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A Personal Approach to Care

June 25th, 2009

As health care reform rages through our government, a new and interesting approach to medicine is making it’s appearance as an alternative to making house calls. Coined by the American Academy of Pediatrics in 1967, medical homes are systems that provide around the clock access to care using a team of professionals – for example a physician, a nurse practitioner, a dietician, a social worker, and a pharmacist – to cut down on medical costs and improve access to treatment. Using a series of computerized records and electronic communications methods, medical homes help patients get specialty care when they need it and keeps careful track of treatments and progress. For doctors and health care professionals, the system is seamless and easy with contact and access to records always at hand.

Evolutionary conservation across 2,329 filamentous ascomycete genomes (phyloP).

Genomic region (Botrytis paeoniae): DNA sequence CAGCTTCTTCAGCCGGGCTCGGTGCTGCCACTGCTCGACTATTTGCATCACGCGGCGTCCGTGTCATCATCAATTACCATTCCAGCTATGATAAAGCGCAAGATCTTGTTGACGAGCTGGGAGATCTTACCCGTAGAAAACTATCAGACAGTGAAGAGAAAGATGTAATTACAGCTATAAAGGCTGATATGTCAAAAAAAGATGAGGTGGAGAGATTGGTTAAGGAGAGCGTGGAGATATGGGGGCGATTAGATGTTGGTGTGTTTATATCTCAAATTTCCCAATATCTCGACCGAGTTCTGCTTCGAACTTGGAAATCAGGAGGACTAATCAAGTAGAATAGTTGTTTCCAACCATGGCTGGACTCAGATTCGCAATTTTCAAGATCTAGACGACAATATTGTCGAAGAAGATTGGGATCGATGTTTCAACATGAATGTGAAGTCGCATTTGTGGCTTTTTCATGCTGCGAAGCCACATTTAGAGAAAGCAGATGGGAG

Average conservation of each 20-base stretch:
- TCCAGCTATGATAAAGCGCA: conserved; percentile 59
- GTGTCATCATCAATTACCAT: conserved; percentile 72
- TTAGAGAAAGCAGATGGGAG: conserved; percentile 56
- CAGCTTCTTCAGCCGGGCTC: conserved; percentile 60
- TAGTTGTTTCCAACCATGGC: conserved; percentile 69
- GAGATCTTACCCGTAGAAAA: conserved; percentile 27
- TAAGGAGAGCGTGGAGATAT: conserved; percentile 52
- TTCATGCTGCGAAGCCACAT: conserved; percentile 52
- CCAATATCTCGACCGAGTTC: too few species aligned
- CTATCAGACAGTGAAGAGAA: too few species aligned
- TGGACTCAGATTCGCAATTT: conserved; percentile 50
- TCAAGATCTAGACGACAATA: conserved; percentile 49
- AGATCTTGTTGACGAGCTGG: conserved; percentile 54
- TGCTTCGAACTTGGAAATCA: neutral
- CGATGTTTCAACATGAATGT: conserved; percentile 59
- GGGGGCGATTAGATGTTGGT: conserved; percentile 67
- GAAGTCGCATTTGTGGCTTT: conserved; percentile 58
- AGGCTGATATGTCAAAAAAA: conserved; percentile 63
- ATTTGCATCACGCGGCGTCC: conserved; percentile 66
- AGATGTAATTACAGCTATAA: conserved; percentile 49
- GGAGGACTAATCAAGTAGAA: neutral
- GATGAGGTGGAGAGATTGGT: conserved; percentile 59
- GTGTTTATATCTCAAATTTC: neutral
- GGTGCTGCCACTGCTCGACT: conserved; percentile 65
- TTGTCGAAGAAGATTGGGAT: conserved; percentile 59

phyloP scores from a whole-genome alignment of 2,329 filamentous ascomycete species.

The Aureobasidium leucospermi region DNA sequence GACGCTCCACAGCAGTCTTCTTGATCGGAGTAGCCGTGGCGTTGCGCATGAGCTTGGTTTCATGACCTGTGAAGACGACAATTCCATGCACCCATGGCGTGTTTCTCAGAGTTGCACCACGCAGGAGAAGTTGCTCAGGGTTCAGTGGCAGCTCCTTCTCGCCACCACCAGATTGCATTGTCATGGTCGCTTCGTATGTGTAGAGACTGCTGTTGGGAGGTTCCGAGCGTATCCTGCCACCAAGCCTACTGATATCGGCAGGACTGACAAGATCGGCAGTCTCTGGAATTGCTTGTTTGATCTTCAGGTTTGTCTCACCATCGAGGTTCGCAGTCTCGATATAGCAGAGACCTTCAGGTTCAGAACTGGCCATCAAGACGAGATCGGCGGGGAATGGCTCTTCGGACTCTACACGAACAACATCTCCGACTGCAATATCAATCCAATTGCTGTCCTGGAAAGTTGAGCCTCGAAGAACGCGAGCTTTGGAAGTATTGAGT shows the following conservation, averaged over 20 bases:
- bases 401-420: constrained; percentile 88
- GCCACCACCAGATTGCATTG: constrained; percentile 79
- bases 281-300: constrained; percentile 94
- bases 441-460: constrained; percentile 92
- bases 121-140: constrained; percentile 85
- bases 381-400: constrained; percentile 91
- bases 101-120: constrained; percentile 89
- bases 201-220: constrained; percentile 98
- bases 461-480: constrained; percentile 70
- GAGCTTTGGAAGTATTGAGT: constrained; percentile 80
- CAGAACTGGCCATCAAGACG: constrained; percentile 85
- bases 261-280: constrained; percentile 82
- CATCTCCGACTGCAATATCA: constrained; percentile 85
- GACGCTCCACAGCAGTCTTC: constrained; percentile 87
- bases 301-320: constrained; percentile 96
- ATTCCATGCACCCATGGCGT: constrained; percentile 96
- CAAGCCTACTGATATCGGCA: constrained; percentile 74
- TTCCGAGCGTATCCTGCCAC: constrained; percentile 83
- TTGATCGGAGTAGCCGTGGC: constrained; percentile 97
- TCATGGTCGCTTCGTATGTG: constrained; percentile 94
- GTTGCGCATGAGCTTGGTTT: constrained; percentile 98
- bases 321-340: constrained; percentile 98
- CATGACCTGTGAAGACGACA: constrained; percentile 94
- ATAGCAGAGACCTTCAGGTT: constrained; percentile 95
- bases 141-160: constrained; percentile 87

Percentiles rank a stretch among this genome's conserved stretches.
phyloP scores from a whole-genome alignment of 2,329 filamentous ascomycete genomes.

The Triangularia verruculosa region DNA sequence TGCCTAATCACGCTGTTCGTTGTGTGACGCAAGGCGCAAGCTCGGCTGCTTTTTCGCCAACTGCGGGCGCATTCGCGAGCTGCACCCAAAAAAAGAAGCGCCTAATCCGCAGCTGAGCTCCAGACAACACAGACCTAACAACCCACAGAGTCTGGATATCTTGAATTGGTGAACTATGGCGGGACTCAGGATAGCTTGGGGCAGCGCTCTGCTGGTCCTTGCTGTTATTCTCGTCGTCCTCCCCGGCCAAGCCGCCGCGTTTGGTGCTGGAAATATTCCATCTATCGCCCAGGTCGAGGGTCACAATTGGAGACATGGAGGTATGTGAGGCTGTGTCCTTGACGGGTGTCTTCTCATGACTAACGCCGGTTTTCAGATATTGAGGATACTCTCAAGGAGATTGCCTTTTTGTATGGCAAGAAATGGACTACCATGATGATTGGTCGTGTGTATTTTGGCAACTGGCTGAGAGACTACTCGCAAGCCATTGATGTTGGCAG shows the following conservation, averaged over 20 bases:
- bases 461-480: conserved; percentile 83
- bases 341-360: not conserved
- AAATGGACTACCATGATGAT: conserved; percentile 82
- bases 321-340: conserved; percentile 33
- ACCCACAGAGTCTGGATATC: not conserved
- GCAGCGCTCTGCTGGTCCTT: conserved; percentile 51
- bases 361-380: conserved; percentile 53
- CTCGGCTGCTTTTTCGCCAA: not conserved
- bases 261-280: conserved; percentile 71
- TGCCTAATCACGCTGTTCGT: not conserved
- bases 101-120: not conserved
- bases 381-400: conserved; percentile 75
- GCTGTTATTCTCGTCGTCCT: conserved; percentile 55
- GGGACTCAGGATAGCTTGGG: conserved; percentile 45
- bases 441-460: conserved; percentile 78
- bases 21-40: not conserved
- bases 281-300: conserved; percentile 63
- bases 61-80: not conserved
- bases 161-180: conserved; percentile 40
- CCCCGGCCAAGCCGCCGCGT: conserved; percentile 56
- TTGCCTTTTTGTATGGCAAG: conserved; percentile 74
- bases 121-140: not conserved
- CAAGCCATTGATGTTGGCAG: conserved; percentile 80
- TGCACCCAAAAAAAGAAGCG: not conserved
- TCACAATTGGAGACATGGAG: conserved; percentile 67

According to the New York Times, there are now medical homes in more than a dozen states, many of them serving Medicaid patients. Their proponents say they save money because they focus on prevention and prompt attention to emerging problems, which can prevent costly complications. Some major health insurers are also testing patient-centered medical homes. The medical home concept has also won the support of the American Academy of Family Physicians, the American Academy of Pediatrics, the American College of Physicians and the American Osteopathic Association, among others.

Do you feel that medical homes are the future of patient care?

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